|Mike Shanahan, in all likelihood, is now tied to RG3, just as he was once tied to Jay Cutler. (US Presswire)|
Seldom has there been so much pressure on a rookie quarterback to excel, and I'm not talking about Stanford's Andrew Luck. I'm talking about Robert Griffin III.
With Friday night's blockbuster trade between St. Louis and Washington, Griffin becomes the starting quarterback for Mike Shanahan and the Redskins, and his job is as simple as it is arduous -- namely, save his head coach and the club.
Luck has no such hill to climb. He replaces Peyton Manning, and while that's no easy task he comes with no strings attached. He's the first pick of the draft, the Colts have that choice and they take him.
Simple as that. The rest is up to Luck, and the Colts will give him time.
But look at what's ahead for RG3. The Redskins just gave away the store for the guy, making him the foundation of a franchise that mortgaged its future. If he craters, he takes his head coach and club with him, setting Washington so far back it will take years to recover.
|More on Redskins-Rams trade|
But that's what happens when a club sacrifices three first-rounders and a second for one guy. Essentially, what it's telling you is that he's the team's savior, and we're willing to pay whatever it takes to make him ours.
I have no problem with that ... provided you're right.
If a club has a conviction about a guy, it acts on it, much as San Diego did when it traded up one spot in 1998 to acquire the second-best quarterback in the draft. The Chargers knew they would get Peyton Manning or Ryan Leaf, and they were satisfied.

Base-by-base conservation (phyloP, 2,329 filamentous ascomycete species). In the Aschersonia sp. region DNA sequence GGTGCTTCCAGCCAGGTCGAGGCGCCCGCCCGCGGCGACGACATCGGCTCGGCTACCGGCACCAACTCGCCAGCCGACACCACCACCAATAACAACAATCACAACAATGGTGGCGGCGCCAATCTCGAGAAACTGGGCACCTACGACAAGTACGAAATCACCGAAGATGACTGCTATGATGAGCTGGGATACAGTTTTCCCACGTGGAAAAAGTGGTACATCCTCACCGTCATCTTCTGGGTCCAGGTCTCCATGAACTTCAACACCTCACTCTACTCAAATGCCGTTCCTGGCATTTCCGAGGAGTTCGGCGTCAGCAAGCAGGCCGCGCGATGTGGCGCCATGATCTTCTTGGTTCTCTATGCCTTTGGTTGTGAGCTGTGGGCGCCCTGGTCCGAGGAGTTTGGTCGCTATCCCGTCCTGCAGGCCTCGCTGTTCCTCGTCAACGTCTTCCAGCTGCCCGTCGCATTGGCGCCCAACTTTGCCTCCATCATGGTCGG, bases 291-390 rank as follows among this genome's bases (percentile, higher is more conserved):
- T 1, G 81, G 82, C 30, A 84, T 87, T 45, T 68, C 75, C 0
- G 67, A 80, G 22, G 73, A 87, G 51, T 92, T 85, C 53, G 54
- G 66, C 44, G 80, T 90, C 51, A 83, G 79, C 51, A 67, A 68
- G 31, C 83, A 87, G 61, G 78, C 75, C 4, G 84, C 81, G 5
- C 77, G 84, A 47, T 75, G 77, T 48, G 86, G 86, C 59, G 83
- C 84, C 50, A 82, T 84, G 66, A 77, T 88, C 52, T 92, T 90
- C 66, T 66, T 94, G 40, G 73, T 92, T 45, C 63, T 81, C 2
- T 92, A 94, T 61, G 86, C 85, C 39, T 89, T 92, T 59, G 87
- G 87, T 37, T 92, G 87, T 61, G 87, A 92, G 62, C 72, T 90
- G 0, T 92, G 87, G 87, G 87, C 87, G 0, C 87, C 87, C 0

So they wound up with Leaf, and he sank the franchise, taking the head coach, general manager and precious years with him. It wasn't until 2004 that the Chargers won again.
Look, I understand where the Redskins are. They're a desperate team that's tired of losing, so they had to do ... well, something to solve a position that has been unsettled for years. So they made St. Louis an offer it couldn't refuse and wound up with a young quarterback so talented that coaches, GMs and personnel directors at this year's NFL scouting combine labeled him "the complete package."
For the Redskins' sake -- no, for RG3's sake -- I hope they're right.
There will be less patience with him than there will be in Indianapolis with Luck. The Colts just blew up their ballclub and are in a teardown mode, rebuilding from the ground up as they did in 1998 when they made Manning their first pick and were 3-13.
That was OK then as it will be OK now because the expectations were low.
But that's not the case in Washington. The Redskins haven't napalmed their roster and haven't jettisoned veterans. In fact, Shanahan earlier this week was quoted as saying he believed the club had "a playoff-caliber offense" last season when it finished last in the NFC East and 26th in scoring.
Shanahan attributed the team's shortcomings mostly to injuries, particularly on the offensive line, but he should know better. Injuries are part of the game, and you do what you can to overcome them -- and good teams do.
Ask Houston. Nobody was hit harder by injuries, with the Texans losing their first two quarterbacks and star defensive playmaker for the season, yet they not only won their division; they won a playoff game, too.
Anyway, Shanahan's comments mean he believes Washington is close, which is why he signed off on the deal with St. Louis. Obviously, he knew what you and I do -- that the Redskins go nowhere unless they upgrade at quarterback. But rookies typically take time to develop. Yeah, Cam Newton and Andy Dalton starred as rookies, but they're the exceptions.
Peyton Manning was more the rule.
It's a position that takes time -- sometimes a lot of time -- to develop. Heck, it wasn't until his fourth season that Drew Brees became an accomplished quarterback, and by then the Chargers had all but given up on the guy -- acquiring first-round draft pick Philip Rivers to replace him.
But time is something RG3 will not have, and I feel for him.
The last time Shanahan traded up in the first round to draft a quarterback he was with Denver and chose Jay Cutler in 2006, and he went from a coach who was in the 2005 AFC Championship Game to a coach who never reached the playoffs again to a coach who was fired.
That can happen when you gamble big on rookie quarterbacks, which is another way of saying one man can determine the future of a club, and that one man in Washington is not the head coach. It's the new quarterback.
Good luck, Robert Griffin III. You're going to need it.